A study in Brazil, this time studying individuals of all ages who had been diagnosed with COVID-19, compared those who had been vaccinated against flu with those who hadn’t. As in the US study, a wide variety of possible confounders were identified. The result, after all known potential confounders had been considered, showed a 17% lower risk of death from COVID-19 amongst those vaccinated against flu as compared to those not vaccinated. This was the case only if vaccinated for the flu in the 2019/2020 flu season. Vaccination with prior vaccines offered no benefit. Even if some of this difference is down to confounders that proved impossible to eliminate, it’s very unlikely that all of it is. It seems likely that the flu vaccine offers some protection against the worst effects of COVID-19, with explanations given in this paper being broadly similar to those in the US paper.
Similarly, a letter to the Journal of Medical Virology by Douglas F Nixon and others describes a protective effect against COVID-19 in Italy, in over 65’s vaccinated against seasonal flu during the last flu season.
Given the targeted protection against flu offered by flu vaccination, the possibility of a secondary cross-benefit against the most serious effects of COVID-19, and the limited availability of the Covid-19 vaccines over the next few months, it looks as if flu vaccination may materially help if co-circulation emerges later this winter. Higher production (the number of vaccine doses available is over 15% higher this year than last) and higher demand (which initially led to some shortages) have already reduced the risk.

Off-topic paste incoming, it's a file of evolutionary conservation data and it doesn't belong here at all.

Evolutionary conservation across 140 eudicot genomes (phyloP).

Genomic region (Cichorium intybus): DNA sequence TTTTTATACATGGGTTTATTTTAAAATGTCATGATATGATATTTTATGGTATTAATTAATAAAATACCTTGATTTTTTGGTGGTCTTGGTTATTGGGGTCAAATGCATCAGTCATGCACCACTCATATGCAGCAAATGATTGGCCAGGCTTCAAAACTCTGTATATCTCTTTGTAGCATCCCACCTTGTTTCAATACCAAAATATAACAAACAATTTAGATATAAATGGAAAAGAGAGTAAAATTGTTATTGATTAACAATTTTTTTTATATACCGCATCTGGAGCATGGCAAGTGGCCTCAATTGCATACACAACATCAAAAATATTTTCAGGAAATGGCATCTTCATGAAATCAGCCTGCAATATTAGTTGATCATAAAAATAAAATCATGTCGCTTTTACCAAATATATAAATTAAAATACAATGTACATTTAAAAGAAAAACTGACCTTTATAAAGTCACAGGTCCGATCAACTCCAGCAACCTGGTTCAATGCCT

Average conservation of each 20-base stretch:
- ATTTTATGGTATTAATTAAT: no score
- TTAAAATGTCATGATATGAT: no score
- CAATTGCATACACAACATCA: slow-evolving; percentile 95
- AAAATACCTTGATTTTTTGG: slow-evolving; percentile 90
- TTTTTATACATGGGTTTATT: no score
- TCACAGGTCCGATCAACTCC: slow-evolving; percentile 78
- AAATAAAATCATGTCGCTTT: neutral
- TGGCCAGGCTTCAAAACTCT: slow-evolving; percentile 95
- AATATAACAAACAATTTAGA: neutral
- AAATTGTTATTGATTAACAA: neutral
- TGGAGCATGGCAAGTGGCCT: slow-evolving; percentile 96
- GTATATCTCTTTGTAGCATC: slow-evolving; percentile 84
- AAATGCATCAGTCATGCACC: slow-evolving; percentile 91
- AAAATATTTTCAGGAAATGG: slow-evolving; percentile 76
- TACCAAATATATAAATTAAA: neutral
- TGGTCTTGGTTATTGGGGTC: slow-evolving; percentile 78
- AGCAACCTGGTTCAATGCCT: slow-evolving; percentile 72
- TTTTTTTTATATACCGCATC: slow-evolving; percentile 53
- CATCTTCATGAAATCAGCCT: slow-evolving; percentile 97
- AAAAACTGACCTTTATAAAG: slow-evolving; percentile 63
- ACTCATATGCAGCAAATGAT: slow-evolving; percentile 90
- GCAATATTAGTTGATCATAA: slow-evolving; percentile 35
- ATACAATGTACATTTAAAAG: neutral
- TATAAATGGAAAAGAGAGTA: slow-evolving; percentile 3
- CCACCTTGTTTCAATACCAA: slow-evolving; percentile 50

While the flu vaccine is beneficial it has its limits. It seems flu transmission will be muted while COVID-19, in its present form, is still in play. With COVID-19 vaccines beginning to be administered, and an end in sight (even if still some way away), we should remain cautious. For the moment the most effective and widely available ‘vaccine’ against both flu and COVID-19 is our behaviour. By keeping ourselves informed and engaging in protective practices we can keep ourselves safe over these next few months until Covid-19 vaccines are rolled out and protection is achieved.
9 December 2020
 Zanettini, C., Omar, M., Dinalankara, W., Imada, E. L., Colantuoni, E., Parmigiani, G., Marchionni, L. (2020, June 26). Influenza Vaccination and COVID19 Mortality in the USA ; medRxiv.; https:// doi: 10.1101/2020.06.24.20129817
 Fink, G., Orlova-Fink, N., Schindler, T., Grisi, S., Ferrer, A., Daubenberger, C., & Brentani, A. (2020, July 1). Inactivated trivalent influenza vaccine is associated with lower mortality among Covid-19 patients in Brazil ; medRxiv.; https://doi.org/10.1101/2020.06.29.20142505
3 Marín‐Hernández, D., Schwartz, R. E., & Nixon, D. F. (2020). Letter to the editor – Epidemiological evidence for association between higher influenza vaccine uptake in the elderly and lower COVID‐19 deaths in Italy. Journal of Medical Virology, https://doi.org/10.1002/jmv.26120